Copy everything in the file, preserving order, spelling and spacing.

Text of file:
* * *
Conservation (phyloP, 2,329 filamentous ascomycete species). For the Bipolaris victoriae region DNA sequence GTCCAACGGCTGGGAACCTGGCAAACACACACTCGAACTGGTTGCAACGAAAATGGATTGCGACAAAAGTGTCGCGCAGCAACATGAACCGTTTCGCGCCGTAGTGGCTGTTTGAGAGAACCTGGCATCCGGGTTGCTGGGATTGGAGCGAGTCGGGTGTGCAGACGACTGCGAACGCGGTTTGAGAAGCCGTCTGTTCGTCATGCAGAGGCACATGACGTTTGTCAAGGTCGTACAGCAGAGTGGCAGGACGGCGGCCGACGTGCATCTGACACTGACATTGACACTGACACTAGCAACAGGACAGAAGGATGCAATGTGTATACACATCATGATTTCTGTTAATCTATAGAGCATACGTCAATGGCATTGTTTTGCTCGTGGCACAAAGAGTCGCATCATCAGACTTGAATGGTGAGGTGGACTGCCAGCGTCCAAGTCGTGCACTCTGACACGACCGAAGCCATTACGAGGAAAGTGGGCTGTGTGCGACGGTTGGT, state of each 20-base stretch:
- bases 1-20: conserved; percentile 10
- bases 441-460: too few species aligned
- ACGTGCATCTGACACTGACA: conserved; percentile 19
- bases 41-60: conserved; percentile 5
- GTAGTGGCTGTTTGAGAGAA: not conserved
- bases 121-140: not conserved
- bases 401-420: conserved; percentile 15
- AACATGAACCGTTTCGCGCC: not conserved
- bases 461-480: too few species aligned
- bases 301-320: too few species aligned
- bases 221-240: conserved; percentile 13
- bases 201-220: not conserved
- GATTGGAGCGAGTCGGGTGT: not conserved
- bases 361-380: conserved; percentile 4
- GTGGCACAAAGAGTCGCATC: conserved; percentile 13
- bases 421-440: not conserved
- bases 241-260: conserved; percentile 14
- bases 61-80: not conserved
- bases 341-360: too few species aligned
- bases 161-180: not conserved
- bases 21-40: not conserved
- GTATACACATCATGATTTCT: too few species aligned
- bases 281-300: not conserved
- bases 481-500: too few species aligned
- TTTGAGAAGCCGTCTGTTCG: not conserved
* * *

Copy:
Conservation (phyloP, 2,329 filamentous ascomycete species). For the Bipolaris victoriae region DNA sequence GTCCAACGGCTGGGAACCTGGCAAACACACACTCGAACTGGTTGCAACGAAAATGGATTGCGACAAAAGTGTCGCGCAGCAACATGAACCGTTTCGCGCCGTAGTGGCTGTTTGAGAGAACCTGGCATCCGGGTTGCTGGGATTGGAGCGAGTCGGGTGTGCAGACGACTGCGAACGCGGTTTGAGAAGCCGTCTGTTCGTCATGCAGAGGCACATGACGTTTGTCAAGGTCGTACAGCAGAGTGGCAGGACGGCGGCCGACGTGCATCTGACACTGACATTGACACTGACACTAGCAACAGGACAGAAGGATGCAATGTGTATACACATCATGATTTCTGTTAATCTATAGAGCATACGTCAATGGCATTGTTTTGCTCGTGGCACAAAGAGTCGCATCATCAGACTTGAATGGTGAGGTGGACTGCCAGCGTCCAAGTCGTGCACTCTGACACGACCGAAGCCATTACGAGGAAAGTGGGCTGTGTGCGACGGTTGGT, state of each 20-base stretch:
- bases 1-20: conserved; percentile 10
- bases 441-460: too few species aligned
- ACGTGCATCTGACACTGACA: conserved; percentile 19
- bases 41-60: conserved; percentile 5
- GTAGTGGCTGTTTGAGAGAA: not conserved
- bases 121-140: not conserved
- bases 401-420: conserved; percentile 15
- AACATGAACCGTTTCGCGCC: not conserved
- bases 461-480: too few species aligned
- bases 301-320: too few species aligned
- bases 221-240: conserved; percentile 13
- bases 201-220: not conserved
- GATTGGAGCGAGTCGGGTGT: not conserved
- bases 361-380: conserved; percentile 4
- GTGGCACAAAGAGTCGCATC: conserved; percentile 13
- bases 421-440: not conserved
- bases 241-260: conserved; percentile 14
- bases 61-80: not conserved
- bases 341-360: too few species aligned
- bases 161-180: not conserved
- bases 21-40: not conserved
- GTATACACATCATGATTTCT: too few species aligned
- bases 281-300: not conserved
- bases 481-500: too few species aligned
- TTTGAGAAGCCGTCTGTTCG: not conserved